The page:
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Liveaboard Diving Versus Resort Diving

When it comes to choosing where to spend your hard-earned vacation dollars, there’s a long list of questions to be answered before you decide where to go, including the type and intensity of the diving you hope to do.

Liveaboard diving versus resort diving is one of the first choices a vacationing diver must make. Is there particular marine life you hope to see? Is there a seasonal component to your planned destination? Based on your diving desires, whether or not your dream scuba trip includes a liveaboard vessel or a dive resort will be one of your first major decisions.

Factors that influence your decision may include your experience and confidence levels, your traveling partner/s, whether you want to experience other aspects of your destination as well as the diving, and how well you cope with living in close quarters with strangers. Depending on where you want to go, you may find that the choice between a liveaboard and a resort vacation is taken out of your hands — destinations like Costa Rica’s Cocos Island, for example, are only accessible by liveaboard charter. For all those destinations where there are equal opportunities for both resort and liveaboard diving, however, here’s a simplified list of pros and cons to help make your choice a little easier.


Liveaboard Diving

Private motor yacht at sea


– Liveaboard charters are a great option for diehard divers who want to spend as much time in the water as possible. By taking up residence on the ocean, you’ve got dive sites — quite literally — on your doorstep. And because you don’t have to waste time traveling to and from sites each morning, you have more time to explore them. Many liveaboards offer “unlimited diving,” which usually translates to a maximum of five dives per day, including night dives.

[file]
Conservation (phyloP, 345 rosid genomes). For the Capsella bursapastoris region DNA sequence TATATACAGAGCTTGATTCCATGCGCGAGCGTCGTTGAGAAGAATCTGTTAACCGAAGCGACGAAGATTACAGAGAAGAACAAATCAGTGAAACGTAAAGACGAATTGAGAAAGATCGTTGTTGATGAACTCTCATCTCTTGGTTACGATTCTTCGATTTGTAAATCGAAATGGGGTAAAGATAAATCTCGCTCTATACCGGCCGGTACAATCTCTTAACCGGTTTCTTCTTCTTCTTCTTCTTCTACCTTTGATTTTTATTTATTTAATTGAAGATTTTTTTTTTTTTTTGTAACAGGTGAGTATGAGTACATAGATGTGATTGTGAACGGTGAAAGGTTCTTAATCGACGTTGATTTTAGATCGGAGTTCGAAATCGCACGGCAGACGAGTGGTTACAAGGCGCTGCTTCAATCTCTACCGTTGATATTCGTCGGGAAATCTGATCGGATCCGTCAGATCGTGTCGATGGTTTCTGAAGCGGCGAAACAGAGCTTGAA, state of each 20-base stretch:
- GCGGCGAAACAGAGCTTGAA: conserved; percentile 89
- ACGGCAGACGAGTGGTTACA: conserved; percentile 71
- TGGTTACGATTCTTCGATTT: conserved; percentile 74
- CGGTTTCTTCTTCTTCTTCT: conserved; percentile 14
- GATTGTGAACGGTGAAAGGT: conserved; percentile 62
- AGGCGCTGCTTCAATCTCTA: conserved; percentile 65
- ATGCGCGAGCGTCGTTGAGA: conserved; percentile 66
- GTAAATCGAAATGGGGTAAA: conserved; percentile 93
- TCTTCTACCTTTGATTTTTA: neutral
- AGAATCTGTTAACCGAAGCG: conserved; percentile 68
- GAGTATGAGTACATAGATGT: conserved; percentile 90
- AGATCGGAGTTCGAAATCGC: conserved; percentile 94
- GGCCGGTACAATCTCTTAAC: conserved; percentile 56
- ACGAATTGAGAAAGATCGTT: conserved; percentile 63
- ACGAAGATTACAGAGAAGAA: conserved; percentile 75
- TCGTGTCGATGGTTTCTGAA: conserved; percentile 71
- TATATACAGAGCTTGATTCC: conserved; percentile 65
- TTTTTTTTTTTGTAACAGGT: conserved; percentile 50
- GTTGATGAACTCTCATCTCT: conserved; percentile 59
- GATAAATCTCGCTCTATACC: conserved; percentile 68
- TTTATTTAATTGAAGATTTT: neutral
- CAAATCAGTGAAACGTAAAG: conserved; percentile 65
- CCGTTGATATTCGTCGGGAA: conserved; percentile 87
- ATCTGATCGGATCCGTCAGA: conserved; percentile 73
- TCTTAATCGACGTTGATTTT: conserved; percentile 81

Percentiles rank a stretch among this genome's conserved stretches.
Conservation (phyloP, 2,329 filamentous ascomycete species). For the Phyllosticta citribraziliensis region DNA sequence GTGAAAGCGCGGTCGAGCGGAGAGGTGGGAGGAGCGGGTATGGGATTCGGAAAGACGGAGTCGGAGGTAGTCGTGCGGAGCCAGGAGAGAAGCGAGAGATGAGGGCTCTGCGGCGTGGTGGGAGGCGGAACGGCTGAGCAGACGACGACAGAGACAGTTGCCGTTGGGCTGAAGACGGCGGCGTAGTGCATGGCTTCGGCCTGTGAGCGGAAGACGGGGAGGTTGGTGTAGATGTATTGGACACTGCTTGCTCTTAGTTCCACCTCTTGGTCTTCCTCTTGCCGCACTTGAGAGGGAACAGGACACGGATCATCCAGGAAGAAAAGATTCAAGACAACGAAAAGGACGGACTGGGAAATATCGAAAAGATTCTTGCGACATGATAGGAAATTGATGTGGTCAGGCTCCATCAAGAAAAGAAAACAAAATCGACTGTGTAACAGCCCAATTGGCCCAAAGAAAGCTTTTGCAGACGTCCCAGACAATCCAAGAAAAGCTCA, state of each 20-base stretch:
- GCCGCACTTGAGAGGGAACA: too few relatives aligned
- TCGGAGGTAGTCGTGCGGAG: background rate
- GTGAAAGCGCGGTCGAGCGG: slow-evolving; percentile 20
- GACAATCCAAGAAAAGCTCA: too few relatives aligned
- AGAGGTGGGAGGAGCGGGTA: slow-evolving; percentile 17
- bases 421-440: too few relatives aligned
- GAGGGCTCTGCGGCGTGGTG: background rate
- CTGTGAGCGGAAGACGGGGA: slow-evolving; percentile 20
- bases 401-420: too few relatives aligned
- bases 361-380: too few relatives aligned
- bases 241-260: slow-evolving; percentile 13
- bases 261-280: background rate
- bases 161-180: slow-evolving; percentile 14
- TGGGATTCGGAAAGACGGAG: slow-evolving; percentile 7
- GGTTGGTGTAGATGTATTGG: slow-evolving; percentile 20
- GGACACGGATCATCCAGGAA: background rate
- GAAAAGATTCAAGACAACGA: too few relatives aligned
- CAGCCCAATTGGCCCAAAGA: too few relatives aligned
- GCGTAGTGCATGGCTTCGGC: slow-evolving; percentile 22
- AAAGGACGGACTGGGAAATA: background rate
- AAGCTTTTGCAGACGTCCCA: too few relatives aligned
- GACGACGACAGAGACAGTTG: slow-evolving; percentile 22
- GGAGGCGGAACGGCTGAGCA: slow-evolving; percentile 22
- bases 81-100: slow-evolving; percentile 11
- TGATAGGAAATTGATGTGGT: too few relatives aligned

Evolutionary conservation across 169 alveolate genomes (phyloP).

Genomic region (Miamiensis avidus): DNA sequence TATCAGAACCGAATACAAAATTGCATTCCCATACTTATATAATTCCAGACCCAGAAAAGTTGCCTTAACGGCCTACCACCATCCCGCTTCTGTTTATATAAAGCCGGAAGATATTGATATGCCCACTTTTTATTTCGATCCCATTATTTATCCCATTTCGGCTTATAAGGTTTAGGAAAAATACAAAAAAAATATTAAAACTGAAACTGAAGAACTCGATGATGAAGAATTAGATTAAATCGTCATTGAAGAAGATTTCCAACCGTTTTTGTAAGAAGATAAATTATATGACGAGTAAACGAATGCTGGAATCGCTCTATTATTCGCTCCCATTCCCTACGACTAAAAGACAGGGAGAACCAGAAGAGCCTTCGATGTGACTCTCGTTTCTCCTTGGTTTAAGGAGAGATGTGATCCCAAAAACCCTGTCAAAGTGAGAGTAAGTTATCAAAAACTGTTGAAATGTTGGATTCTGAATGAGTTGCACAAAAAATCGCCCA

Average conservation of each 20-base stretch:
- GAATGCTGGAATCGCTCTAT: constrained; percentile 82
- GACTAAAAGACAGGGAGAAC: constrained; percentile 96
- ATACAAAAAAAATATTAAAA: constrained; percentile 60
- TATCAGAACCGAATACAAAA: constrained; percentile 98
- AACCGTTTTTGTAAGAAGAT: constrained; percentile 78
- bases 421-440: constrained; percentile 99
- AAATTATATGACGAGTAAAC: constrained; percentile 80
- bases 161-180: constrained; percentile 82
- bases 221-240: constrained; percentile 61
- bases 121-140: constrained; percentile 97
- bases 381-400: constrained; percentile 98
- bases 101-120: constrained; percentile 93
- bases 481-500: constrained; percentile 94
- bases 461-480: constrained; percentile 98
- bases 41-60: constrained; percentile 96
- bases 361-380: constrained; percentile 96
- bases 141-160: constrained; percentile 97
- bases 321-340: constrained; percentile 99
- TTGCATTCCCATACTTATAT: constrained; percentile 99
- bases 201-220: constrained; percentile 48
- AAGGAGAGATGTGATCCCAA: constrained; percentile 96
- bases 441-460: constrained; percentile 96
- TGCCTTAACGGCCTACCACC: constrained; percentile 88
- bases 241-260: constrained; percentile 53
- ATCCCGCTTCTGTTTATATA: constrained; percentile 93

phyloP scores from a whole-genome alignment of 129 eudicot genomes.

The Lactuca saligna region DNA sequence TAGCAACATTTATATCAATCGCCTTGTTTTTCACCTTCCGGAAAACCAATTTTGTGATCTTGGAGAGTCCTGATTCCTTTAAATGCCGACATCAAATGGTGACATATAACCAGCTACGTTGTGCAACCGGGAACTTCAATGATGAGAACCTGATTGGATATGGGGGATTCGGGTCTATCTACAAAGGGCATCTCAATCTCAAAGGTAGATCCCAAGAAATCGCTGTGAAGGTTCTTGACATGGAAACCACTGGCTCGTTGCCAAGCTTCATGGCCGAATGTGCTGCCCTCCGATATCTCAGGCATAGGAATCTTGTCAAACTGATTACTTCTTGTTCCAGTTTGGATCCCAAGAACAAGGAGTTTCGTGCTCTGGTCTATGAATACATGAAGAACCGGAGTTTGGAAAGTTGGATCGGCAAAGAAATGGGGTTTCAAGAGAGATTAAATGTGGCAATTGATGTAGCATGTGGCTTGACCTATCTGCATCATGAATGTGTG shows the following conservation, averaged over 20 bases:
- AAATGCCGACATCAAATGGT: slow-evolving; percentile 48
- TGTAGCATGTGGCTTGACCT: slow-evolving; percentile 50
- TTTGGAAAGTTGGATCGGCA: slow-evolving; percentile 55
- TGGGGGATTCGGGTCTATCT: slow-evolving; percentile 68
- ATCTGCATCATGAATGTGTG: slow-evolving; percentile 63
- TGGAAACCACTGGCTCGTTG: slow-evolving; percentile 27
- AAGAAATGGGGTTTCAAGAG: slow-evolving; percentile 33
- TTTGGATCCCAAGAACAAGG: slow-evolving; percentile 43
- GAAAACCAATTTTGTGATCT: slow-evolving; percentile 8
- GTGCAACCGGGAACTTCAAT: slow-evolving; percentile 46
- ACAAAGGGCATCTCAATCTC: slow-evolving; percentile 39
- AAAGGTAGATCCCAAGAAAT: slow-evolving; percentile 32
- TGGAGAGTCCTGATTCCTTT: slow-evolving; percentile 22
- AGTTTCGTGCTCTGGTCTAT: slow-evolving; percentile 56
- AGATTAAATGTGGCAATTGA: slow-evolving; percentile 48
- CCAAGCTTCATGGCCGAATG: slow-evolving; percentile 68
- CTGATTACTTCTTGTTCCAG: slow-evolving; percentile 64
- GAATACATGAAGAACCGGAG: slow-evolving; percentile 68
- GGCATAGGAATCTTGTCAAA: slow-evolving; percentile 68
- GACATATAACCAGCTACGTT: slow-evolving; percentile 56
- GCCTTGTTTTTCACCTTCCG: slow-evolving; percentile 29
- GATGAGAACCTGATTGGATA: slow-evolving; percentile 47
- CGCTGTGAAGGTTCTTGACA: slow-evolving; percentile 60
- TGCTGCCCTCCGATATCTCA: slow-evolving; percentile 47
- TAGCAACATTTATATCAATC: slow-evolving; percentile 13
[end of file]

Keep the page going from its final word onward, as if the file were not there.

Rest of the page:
– Often, choosing a liveaboard opens the door to a whole range of dive sites that are too remote for land-based resorts. Due to their typically offshore location, these exclusive sites often offer some of the best places to catch big pelagic action, and in some areas, they’re the only place to do so. There are some other major benefits to visiting these far-flung locations: less traffic, uncrowded dive sites, more pristine reefs and, of course, the sense of adventure that comes with diving off the beaten track.

– Liveaboards are usually the best option for underwater photographers, specifically those boats with itineraries geared especially towards photography enthusiasts. These trips will not only take you to unusual sites and allow you maximum in-water time, but also often include the advice of a professional to help you get the very best out of your images.

– Although they can be more expensive than land-based options, liveaboards are almost always all-inclusive, meaning that once you step aboard, everything from your accommodation to your meals and beverages is already taken care of. With the exception of extras like trip DVDs, this means that your vacation is paid for upfront, making money concerns less stressful once you’ve arrived.

– Fellow liveaboard passengers will usually be like-minded, enthusiastic divers, among whom camaraderie and lifelong friendships often develop. For this reason, single travelers may find liveaboards an excellent option, providing good company and readymade buddies.


– For some people, the rigid itineraries of most liveaboard charters can prove irritating, taking away your freedom to choose when and what you want to eat, for example. Sometimes, weather conditions or other unforeseeable circumstances can mean that sections of the itinerary are altered or cancelled completely, meaning that you might not get exactly what you signed up for.

– Liveaboards frequently include high-quality meals and luxury accommodation, often making them an expensive choice for the budget traveler. The costs of fuel on trips that last for a week or longer can also ratchet up liveaboard prices, and put them out of range for some divers.

– If you suffer from seasickness, a liveaboard charter may not be the best option for you. Taking the appropriate medication is enough to ward off the symptoms for some, but for others no dive site in the world is worth feeling nauseous and debilitated for the duration of their vacation.